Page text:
Thinking about strategic marketing starts with a simple question: what is my market? Who are my competitors? Who do I have to fight against Turkey Phone Number List today and especially tomorrow? This question seems trivial but it is one of the most complex questions that the marketer must face in the development of his development strategy! ISM Team Share on Facebook Share on Twitter Share on Linkedin Thinking about strategic marketing starts with a simple question: what is my market? Who are my competitors? Who do I have to fight against today and especially tomorrow? This question seems trivial but it is one of the most complex questions that the marketer must face in the development of his development strategy! Vincent_Chaigneau A great marketing theorist, Theodore Levitt, understood this well.
In a seminal article published in the Harvard Business Review a few decades ago and republished recently, he discusses the traditional “myopia” of marketers. The marketer is often wrong in his definition of the market. It is “short-sighted” in the sense that it favors an often very narrow definition of its market, concentrating its efforts on fighting against a well-identified historical front-end competitor when the real issues lie elsewhere. If the rail has almost disappeared in the United States, he explains, it is because the American railway companies considered that they were fighting in the rail transport market! They did not understand the new competition of air transport … Likewise, Kodak, which declared bankruptcy in 2012,
How Does The Customer See Things?
took too long to realize that it had to fight in the global photo market including new digital technologies, and not in the simple segment of film photography. Nokia and RIM (Blackberry) benchmark phone brands a few years ago underestimated Apple’s entry into the market. The big insurance companies were slow to understand the danger represented by the arrival of the big banks in their field. The incumbent telephone operators did not all prepare well for the arrival of Free on the market. Magazines and newspapers are all struggling with a new competitor who constantly provides rich, up-to-date, free content on all subjects: the internet. The music majors have lost the battle to Spotify Deezer or You Tube.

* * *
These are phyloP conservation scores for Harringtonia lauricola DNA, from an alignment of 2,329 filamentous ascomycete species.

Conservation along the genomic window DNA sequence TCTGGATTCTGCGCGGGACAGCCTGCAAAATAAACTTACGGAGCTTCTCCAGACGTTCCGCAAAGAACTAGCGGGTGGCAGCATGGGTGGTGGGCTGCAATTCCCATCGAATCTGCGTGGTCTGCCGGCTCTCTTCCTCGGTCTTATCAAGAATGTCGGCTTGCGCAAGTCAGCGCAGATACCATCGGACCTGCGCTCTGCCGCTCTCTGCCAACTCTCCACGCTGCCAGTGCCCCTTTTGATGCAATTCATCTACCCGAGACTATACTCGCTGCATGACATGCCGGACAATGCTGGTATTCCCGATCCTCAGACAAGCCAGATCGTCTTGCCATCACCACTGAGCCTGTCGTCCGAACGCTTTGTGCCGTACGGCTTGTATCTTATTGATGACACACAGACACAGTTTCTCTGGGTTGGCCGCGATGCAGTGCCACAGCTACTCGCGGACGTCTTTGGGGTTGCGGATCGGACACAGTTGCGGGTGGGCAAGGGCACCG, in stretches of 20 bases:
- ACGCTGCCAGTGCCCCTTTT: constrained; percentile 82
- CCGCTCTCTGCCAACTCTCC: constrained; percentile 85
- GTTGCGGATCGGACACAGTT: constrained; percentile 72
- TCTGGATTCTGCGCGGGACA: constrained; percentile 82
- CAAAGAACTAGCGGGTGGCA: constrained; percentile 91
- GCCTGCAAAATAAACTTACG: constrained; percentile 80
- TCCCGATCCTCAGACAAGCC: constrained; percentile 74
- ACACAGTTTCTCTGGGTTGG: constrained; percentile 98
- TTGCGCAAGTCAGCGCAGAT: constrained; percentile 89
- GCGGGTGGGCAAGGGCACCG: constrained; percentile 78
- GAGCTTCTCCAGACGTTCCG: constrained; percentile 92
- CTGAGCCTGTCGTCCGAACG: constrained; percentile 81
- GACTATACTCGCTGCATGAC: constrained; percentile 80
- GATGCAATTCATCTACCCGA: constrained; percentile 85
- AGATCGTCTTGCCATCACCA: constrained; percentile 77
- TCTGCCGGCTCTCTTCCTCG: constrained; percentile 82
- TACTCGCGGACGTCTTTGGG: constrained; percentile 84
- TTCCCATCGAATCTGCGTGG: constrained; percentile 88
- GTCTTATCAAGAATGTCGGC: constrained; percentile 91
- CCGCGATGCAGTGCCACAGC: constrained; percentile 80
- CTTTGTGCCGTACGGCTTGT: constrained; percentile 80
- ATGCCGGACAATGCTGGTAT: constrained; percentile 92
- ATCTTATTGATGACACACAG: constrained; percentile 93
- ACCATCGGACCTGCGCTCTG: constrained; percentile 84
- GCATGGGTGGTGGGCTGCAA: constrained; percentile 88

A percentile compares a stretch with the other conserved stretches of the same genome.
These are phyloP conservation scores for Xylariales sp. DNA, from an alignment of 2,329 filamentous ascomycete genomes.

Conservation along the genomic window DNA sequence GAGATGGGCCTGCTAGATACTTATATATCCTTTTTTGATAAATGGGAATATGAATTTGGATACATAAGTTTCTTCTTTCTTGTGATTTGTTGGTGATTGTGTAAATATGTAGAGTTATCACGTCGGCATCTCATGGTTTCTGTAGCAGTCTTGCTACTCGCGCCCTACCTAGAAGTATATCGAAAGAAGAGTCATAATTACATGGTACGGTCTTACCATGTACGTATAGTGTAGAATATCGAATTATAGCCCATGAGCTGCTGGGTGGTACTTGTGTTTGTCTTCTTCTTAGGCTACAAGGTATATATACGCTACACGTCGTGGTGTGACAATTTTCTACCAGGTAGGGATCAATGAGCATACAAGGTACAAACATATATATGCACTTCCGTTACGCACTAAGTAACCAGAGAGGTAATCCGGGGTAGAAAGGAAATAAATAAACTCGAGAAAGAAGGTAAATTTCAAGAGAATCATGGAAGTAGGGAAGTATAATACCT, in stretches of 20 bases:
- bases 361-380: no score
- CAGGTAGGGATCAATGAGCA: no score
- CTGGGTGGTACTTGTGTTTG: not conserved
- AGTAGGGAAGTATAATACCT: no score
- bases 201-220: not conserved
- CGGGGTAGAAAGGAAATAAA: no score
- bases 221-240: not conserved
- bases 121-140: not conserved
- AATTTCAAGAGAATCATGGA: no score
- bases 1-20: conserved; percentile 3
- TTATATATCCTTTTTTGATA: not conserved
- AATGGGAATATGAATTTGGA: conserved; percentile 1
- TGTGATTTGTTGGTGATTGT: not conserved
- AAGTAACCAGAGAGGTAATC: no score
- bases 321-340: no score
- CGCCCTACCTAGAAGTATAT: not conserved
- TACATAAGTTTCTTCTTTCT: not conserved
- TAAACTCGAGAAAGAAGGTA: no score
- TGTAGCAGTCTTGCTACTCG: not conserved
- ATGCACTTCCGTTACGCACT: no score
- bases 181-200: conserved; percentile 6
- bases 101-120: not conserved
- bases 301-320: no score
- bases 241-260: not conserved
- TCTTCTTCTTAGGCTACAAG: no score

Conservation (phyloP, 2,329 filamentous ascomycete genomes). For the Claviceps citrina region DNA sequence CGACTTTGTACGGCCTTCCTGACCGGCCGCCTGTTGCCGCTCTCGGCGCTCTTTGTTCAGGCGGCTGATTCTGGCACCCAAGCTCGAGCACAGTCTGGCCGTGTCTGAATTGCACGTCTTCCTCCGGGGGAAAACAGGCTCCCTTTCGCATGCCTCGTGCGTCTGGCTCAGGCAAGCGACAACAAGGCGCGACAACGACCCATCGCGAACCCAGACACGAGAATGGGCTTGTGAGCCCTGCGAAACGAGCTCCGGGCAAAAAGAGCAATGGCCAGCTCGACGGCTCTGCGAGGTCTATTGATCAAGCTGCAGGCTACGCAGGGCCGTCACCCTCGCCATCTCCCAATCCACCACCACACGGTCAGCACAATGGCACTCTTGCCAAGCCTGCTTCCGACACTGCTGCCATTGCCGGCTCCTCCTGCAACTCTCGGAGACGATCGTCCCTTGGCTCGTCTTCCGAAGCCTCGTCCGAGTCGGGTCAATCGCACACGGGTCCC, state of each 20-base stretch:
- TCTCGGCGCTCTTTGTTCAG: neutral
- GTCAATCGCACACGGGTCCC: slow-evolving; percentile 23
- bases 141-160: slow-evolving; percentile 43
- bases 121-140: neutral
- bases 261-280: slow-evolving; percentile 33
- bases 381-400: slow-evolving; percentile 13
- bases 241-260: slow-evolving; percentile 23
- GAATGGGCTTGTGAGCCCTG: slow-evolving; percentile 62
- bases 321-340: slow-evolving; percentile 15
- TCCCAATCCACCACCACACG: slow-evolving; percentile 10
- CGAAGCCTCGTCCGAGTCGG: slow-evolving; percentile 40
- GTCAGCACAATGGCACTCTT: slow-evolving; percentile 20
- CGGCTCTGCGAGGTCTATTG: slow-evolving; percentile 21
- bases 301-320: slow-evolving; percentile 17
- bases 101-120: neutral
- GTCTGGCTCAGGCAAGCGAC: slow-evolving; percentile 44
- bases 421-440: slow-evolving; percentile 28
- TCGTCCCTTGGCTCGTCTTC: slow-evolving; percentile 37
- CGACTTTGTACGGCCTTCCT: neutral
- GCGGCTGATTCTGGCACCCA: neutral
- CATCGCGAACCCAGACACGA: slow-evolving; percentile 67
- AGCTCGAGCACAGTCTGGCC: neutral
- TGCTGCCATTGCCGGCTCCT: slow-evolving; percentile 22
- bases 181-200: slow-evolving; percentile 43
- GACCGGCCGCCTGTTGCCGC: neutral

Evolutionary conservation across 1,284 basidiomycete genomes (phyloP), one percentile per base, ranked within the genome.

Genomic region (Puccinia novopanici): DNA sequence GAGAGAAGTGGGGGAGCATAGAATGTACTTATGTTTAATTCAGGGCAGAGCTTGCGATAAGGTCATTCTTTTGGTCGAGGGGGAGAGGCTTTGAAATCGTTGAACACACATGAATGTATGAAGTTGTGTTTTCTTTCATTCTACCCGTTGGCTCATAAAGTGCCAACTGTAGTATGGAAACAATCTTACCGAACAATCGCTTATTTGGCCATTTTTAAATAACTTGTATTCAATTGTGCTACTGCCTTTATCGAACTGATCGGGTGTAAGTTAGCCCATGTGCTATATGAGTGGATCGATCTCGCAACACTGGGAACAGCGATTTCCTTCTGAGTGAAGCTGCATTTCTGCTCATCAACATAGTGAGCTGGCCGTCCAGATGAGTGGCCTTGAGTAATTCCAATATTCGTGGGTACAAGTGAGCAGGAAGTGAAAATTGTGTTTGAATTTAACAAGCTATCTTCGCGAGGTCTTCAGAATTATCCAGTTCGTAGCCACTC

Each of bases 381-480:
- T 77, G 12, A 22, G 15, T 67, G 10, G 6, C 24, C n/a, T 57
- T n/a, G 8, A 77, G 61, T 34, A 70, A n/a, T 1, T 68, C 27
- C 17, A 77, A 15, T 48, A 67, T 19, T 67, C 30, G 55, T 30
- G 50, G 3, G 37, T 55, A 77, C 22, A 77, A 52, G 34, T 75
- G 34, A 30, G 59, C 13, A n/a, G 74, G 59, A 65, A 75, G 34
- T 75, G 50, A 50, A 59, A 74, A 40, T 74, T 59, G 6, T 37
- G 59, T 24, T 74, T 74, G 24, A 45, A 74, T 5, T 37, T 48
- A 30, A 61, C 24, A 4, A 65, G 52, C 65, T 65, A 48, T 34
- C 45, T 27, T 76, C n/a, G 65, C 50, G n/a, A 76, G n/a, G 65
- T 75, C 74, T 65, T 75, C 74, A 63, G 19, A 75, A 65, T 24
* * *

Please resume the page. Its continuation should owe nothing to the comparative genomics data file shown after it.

Have all car manufacturers understood that their competitors of tomorrow are called Tesla or Google? Think carefully about your strategic arena, not to be “short-sighted” but to see broad and global in your market definition, that is the question! Another big name in strategy, Michael Porter, has listed for us in his 5 forces theory the right questions to ask about the forces in the market. Are my direct front-line competitors still my most dangerous competitors for the years to come? Have I taken the measure of new entrants or potential new entrants? Don’t I have partners, suppliers or distributors who by moving in the value chain also become my competitors? How does the customer see things?
Are My Direct Front-line Competitors Still My Most Dangerous Competitors For The Years To Come?
What are, in the eyes of the customer, the substitutes for the products or services that I am trying to sell them? These substitutes can be products of a different nature as well as products of the same type but sold in another sales channel. All these questions, the marketer must ask and answer them with clairvoyance from the beginning of his strategic reflection. More than ever, in a digitalized world, faced with a customer zapper, demanding, over-informed and confronted with a plethora of offers, the value belongs to the companies which manage to think globally of their market, by being “customer-centric” and no longer “product-centric” “. The right definition of the market is given to us by the customer! Marketers, don’t be nearsighted anymore!